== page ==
Eggshell consumption in different reproductive stages and broods of the Western Bluebird, Sialia mexicana

(1) Serrano Intermediate School, Lake Forest, California, (2) Western Field Ornithologists, Bishop, California, (3) Cavity Conservation Initiative and Tree Care for Birds and Other Wildlife, Laguna Niguel, California, (4) Department of Ecology and Evolutionary Biology, University of California, Irvine, California, (5) Department of Biology, University of Nevada, Reno, Nevada
Cover photo for Eggshell consumption in different reproductive stages and broods of the Western Bluebird, <em>Sialia mexicana</em>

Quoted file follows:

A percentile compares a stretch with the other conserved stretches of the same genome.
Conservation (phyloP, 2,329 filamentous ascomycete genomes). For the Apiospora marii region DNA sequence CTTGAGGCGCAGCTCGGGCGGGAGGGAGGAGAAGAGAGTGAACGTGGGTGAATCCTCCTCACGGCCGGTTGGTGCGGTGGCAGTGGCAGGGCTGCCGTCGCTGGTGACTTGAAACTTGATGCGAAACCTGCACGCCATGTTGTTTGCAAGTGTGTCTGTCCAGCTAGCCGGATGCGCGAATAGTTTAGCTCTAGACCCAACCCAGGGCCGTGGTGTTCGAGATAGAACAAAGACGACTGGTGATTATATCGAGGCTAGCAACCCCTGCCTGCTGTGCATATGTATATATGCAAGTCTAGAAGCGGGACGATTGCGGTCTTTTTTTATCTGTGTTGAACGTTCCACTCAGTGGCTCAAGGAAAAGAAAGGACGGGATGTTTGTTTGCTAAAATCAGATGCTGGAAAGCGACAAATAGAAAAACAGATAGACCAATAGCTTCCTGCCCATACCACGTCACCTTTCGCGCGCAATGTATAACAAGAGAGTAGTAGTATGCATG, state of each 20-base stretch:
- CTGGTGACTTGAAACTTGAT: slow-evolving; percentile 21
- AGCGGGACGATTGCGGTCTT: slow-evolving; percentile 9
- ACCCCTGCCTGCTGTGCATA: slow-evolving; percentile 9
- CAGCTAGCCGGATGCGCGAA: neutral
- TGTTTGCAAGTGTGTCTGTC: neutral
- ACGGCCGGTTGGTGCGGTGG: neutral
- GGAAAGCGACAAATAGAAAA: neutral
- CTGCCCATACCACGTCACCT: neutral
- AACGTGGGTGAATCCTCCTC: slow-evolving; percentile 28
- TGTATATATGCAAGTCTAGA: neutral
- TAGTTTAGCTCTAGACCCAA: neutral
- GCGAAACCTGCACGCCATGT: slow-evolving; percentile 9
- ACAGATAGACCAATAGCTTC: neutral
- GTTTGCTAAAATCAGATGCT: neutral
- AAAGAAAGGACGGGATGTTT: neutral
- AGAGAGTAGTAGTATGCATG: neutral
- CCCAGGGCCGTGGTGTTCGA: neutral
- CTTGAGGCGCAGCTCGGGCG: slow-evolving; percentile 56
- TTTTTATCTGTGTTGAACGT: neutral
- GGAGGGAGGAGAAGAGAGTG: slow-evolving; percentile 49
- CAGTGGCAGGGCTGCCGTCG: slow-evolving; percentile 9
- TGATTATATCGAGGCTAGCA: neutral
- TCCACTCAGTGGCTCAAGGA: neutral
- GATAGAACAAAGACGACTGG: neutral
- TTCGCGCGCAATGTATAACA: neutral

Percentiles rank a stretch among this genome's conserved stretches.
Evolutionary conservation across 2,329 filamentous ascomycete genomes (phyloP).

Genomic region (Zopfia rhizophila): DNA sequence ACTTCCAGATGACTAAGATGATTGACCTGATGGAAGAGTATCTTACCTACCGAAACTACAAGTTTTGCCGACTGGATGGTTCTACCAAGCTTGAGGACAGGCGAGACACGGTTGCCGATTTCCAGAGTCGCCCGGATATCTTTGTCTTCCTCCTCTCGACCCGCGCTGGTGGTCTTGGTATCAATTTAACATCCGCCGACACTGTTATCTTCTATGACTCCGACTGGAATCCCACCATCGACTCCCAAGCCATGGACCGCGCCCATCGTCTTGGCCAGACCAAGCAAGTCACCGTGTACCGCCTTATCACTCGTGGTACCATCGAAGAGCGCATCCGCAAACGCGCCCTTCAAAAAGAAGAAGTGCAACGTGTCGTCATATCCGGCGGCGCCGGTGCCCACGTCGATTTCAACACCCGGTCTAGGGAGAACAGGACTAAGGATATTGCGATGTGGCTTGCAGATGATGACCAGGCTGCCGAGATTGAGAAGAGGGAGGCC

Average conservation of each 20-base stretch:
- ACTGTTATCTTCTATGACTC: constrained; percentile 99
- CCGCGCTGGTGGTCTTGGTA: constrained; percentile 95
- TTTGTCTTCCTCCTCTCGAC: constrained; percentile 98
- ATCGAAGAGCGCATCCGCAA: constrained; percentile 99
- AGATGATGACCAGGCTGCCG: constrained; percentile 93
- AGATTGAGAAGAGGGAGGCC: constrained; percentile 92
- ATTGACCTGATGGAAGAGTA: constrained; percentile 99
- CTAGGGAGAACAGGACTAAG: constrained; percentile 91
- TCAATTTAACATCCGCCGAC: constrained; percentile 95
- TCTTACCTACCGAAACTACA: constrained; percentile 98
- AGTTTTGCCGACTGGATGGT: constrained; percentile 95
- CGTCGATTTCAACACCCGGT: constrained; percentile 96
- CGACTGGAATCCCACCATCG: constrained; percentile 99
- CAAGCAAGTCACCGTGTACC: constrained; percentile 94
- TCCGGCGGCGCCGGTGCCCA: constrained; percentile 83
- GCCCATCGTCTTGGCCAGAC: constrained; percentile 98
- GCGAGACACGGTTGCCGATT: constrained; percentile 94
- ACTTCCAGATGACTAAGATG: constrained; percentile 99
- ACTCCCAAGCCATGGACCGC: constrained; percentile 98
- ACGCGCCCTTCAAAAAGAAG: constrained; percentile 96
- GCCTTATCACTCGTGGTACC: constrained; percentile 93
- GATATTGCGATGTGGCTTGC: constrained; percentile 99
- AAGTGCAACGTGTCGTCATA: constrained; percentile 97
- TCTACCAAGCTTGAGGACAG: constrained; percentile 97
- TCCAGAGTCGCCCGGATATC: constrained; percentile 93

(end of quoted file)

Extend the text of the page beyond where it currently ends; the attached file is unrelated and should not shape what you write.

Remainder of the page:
Calcium is an essential micronutrient to egg production and reproductive success in birds. Its availability at the start of the reproductive cycle is especially important to passerines (perching birds, namely songbirds) since they do not store calcium when not reproducing. To date, no data has been published to illustrate whether Western Bluebirds would consume provisioned eggshells, during which phases and to what degree in the reproductive cycle consumption might occur, and whether the amount consumed would vary between broods in a single season. We hypothesized that Western Bluebirds would consume the highest amount of eggshells during nest-building and egg-laying and that consumption would be greater during the first brood. Western Bluebirds breeding in nest boxes hanging in trees were provided eggshells in small containers attached to the roof of the box. Differences in average consumption between reproductive stages were significant. The greatest consumption was seen during the Pre-hatch phase (nest-building, egg-laying, and incubation), and less during the Post-hatch phase (nestling and fledgling). This was likely in preparation for and to replenish calcium needed during egg-laying in both broods. Average consumption between two broods produced by a single breeding pair was not significantly different. However, there was significant variation in the amount of consumption between breeding pairs. This high variation suggests that birds may have different strategies for obtaining and consuming calcium.

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